NFC West: Nate Washington

Quick look at award-winning Fitzgerald

September, 26, 2012
9/26/12
12:23
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Larry Fitzgerald is the NFC's offensive player of the week after playing a key role in the Arizona Cardinals' 27-6 victory against Philadelphia.

Larry Fitzgerald
Fitzgerald
Fitzgerald's key 37-yard scoring reception and the Cardinals' 3-0 record combined to make him a worthy choice even though his nine catches for 114 yards did not represent an off-the-charts statistical line by his elevated standards.

Somewhat amazingly, Fitzgerald never won the weekly NFC award during his first 116 career games. He has now won it twice in his past 11 games.

The chart, from ESPN Stats & Information, ranks wide receivers by yardage totals for Week 3. Note that Fitzgerald caught all nine passes thrown his way.

Congrats to those of you who left Fitzgerald in your fantasy lineups following a slow first couple games. That list would include my 7-year-old son, but not my wife. Live and learn. The great ones produce eventually.

Related: Chris Brown's piece for Grantland.com on Fitzgerald's big play against the Eagles.

There's little sense in taking the bait when San Francisco 49ers coach Jim Harbaugh tells a radio program Michael Crabtree "has the best hands I've ever seen on a wide receiver."

Anyone with a strong grasp of NFL history would place Cris Carter, Raymond Berry and Steve Largent on a short list for receivers with the surest hands.

Hall of Famer Ken Houston, speaking for a 2008 piece on all-time great wideouts, stood up for AFL stars Otis Taylor and Lionel Taylor.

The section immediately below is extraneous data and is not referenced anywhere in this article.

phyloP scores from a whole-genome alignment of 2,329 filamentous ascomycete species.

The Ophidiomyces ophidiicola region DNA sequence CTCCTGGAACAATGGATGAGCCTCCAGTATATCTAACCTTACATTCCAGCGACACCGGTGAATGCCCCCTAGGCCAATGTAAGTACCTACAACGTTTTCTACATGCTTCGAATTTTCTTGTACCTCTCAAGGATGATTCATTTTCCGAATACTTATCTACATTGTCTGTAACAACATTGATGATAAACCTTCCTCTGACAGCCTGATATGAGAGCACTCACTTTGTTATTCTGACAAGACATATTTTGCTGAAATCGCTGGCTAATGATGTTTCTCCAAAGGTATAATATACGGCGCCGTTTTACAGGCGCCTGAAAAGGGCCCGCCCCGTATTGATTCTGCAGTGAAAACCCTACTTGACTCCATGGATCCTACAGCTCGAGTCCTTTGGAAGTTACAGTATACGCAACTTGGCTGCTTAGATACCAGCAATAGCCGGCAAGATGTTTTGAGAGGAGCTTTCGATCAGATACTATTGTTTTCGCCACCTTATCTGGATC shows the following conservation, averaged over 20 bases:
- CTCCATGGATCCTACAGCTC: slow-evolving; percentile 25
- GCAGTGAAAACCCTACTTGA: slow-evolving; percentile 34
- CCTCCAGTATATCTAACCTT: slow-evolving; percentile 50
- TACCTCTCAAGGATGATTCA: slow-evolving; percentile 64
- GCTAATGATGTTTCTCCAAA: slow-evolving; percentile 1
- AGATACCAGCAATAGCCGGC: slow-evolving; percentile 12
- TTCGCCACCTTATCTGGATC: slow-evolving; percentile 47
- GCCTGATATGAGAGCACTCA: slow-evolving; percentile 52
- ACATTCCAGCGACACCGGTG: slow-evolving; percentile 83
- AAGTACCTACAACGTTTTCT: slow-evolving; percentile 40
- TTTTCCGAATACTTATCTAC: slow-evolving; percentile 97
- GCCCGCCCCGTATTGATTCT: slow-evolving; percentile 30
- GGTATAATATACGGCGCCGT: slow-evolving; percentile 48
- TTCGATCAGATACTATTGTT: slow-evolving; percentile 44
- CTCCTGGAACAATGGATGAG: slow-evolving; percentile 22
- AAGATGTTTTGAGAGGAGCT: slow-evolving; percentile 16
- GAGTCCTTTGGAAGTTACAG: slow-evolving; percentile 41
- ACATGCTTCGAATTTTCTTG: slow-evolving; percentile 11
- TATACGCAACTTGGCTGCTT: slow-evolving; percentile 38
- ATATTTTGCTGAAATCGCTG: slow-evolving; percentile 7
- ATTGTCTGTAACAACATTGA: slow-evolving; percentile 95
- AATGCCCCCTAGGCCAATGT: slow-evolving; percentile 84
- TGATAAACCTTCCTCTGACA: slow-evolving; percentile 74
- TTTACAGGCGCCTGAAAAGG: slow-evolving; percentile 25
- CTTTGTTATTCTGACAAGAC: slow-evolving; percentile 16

"Lionel Taylor, I mean, he would catch a BB," Houston said.

Green Bay Packers general manager Ted Thompson, speaking for the same piece, said Randy Moss, then with New England, had the best hands in the NFL at that time (2008).

"A lot of guys can catch," Thompson said then. "He can catch on any platform, as we say in scouting. He can adjust and catch it over the top of somebody's head, catch it falling down, and it doesn't matter if he is covered."

With Moss now on the 49ers, it is possible Crabtree does not possess the best hands among wide receivers on his own team.

Oops. I wasn't going to take the bait on this one, but now it's too late. Time to regroup.

Bottom line, I suspect Crabtree has impressed Harbaugh this offseason, and Harbaugh would like that to continue for as long as possible. By offering such strong public praise for Crabtree, Harbaugh is setting a standard for Crabtree to meet this season. He realizes Crabtree has the ability to meet that standard, or else he wouldn't make the statement.

We should all recall Harbaugh's calling quarterback Alex Smith "elite" and promoting him for the Pro Bowl last season. Then as now, Harbaugh was standing up for his guy. Smith enjoyed the finest season of his career and even outplayed the truly elite Drew Brees at times during the 49ers' playoff victory over New Orleans. The way Harbaugh backed Smith played a role in that performance, in my view.

Back to Crabtree. He has the ability to rank among the most sure-handed receivers in the game. He has not yet earned that status, but now he has little choice, right?

As the chart shows, Crabtree finished the 2011 season with 12.2 receptions per drop, which ranked 28th in the NFL among players targeted at least 100 times. Larry Fitzgerald led the NFL with 80 receptions and only one drop. Those numbers are according to ESPN Stats & Information, which defines drops as "incomplete passes where the receiver should have caught the pass with ordinary effort."

Crabtree suffered six drops last season by that standard, a few too many for the player with the best hands his head coach has ever seen on a wide receiver.

NFC West High Energy Player of the Week

November, 9, 2010